I was right about wishing I was going, too. It's been way to long since I've been on the water. First place you'll find me when I get the chance. Another segment of "FC's Awesome Adventures." What a life?
Bro J

Miz S said...

TR had a long-term perspective that is sorely lacking in most of us.

Sounds like a really fun day. The video was awesome, and yes it definitely gave a better idea of the frenetic activity than the stills (beautiful though they are) could convey.

threecollie said...

Amazing as always. Thanks for being patient enough to upload the video...stills were spectacular too. We get gulls going after schools of herring on the river in winter but NOTHING like that!
My grandpa was named after TR, Theodore Roosevelt Montgomery...he was born the day he was elected or something like that. He looked a lot like Ike, (who was pres. when I was small) so when I was little I thought he was the president.

Stacy said...

Hah, pterodactyls. We've always called 'em that, too. There's no way they aren't descendents of flying dinosaurs!

Susan said...

We have a MANY wildlife refuges to thank Teddy Roosevelt for. Ding Darling National Wildlife Refuge on Sanibel Island is my personal favorite.

That's a GREAT header photo with nice detail on the white birds. The fish video was fun. THANKS.


: )

Doug Taron said...

Video. FC raises the bar for the rest of us. Pretty cool. TR is one of my heroes.

Floridacracker said...

So far my rainy weekend has consisted mostly of laundry and chef duty. Good thing I got out in the boat Thursday and Friday.

It was.

Flummoxed fotos of flying fish. Too fast for me.

100K! Wow, that should be spectacular. To be only 5 miles away is pretty sweet too.

See laundry comment above. It's a pretty normal life.

Mis S,
Yes, the long term view is noticeably absent.
Glad you enjoyed the video!

I suppose the difference is in the river the attack is mostly from above and not double-ended.

Finally, another pelicanodactyl believer!

A vid of bear and gumbo should be pretty easy to do. I like it!

Me too on TR.
I did get some neat stills of a robber fly that looks like a bee a few days ago. Now I want to go back and try for a wee bit of video.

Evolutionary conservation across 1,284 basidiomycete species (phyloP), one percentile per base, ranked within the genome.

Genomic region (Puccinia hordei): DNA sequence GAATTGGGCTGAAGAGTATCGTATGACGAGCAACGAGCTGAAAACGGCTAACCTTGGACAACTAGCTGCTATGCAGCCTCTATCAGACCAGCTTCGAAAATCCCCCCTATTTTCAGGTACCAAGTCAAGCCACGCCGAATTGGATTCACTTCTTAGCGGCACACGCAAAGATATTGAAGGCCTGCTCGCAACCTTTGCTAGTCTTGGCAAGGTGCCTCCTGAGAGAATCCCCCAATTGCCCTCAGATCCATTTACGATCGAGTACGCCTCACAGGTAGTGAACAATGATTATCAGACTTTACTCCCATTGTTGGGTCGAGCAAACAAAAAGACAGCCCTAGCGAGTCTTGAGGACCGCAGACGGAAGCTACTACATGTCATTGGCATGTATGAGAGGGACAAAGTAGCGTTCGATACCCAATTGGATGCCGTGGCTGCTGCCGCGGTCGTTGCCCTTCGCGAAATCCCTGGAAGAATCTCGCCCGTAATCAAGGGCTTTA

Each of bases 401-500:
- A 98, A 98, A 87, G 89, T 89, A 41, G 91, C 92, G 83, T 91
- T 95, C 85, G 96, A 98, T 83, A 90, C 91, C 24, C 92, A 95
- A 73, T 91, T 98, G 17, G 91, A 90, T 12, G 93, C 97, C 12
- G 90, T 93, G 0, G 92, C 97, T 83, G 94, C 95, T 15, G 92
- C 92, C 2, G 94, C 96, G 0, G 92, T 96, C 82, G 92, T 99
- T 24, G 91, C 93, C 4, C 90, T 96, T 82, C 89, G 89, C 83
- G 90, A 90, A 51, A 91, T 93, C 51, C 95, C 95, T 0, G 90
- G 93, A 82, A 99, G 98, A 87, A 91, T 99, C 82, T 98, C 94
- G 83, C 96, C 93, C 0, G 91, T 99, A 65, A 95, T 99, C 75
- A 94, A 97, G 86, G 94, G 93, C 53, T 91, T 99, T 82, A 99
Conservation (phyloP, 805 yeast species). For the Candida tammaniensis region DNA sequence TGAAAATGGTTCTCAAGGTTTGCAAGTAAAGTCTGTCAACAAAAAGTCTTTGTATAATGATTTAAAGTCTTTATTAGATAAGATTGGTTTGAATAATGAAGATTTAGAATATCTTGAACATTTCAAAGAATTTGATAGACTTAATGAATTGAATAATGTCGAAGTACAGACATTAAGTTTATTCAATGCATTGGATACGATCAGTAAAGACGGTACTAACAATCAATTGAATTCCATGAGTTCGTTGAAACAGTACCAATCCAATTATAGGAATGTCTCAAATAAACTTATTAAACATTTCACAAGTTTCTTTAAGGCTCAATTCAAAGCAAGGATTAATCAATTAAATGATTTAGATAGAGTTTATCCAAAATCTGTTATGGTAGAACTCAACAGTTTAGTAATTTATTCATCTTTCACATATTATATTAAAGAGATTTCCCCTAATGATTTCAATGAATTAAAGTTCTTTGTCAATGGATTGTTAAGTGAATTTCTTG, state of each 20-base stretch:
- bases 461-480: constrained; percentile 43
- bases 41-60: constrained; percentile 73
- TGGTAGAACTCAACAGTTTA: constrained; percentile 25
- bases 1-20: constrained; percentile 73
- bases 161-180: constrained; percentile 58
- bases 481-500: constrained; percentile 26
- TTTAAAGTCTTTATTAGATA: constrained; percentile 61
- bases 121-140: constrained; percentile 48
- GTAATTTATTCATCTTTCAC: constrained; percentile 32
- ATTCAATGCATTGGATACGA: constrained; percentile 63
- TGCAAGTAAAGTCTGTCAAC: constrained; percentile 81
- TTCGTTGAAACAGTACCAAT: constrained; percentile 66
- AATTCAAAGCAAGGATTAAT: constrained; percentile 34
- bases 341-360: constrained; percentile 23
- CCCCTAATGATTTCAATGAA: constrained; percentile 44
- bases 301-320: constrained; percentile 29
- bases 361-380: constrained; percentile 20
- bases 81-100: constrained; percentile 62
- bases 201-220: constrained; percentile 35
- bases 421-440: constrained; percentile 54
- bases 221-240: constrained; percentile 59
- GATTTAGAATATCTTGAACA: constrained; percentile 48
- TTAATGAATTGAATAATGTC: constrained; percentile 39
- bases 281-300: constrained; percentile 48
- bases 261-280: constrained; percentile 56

P said...

Beautiful pictures!

Your blog never fails to make me miss Florida!


Deb said...

I would have had a lot of fun watching those pelicans. Thanks, Teddy.

SophieMae said...

DAWG! I thought about going to Cedar Key this weekend, but real life kept me local. Pretty dawgawn fantastic captures! Love those diving pelicans.

Are the birds in your header some of the same fish-chasers? I still have a lot to learn about the terns... sandwiches and royals?

Whenever I see pelicans gathering in a particular area, I look for dolphins. The birds quite often seem to take advantage of the dolphins' roundup.

I do believe Teddy might just have been the 20th century's greatest prez. We certainly owe him a huge vote of thanks.

Paintsmh said...

So what specifically was holding them to the surface? Sharks? Barracudas? Some other random fish?

Floridacracker said...

Thanks! I remember how I missed it when I lived in exile for a few years.

I bet! Do you get these on the G.Lakes?

Ditto on TR.
I thought royals too, but need to brush up on my ternieness.

Excellent question.
I believe it was a school of bluefish based on one quick leap by an attacker.
Could have been a mix of ladyfish, jacks, and blues tho.

Rurality said...

Every other sqaure inch of FL is developed now, right? ;)

Deb said...

FC- There are white pelicans mainly in the western part of the state, but once in a while during spring migration we'll see a flock on a lake around here.

Juli said...

Well how about that?? I was at Cedar Key, Friday until today! It was a nice and quiet weekend for us in honor of our 19th wedding anniversary. Had dinner last night at a favorite place: The Blue Desert Cafe. Yum!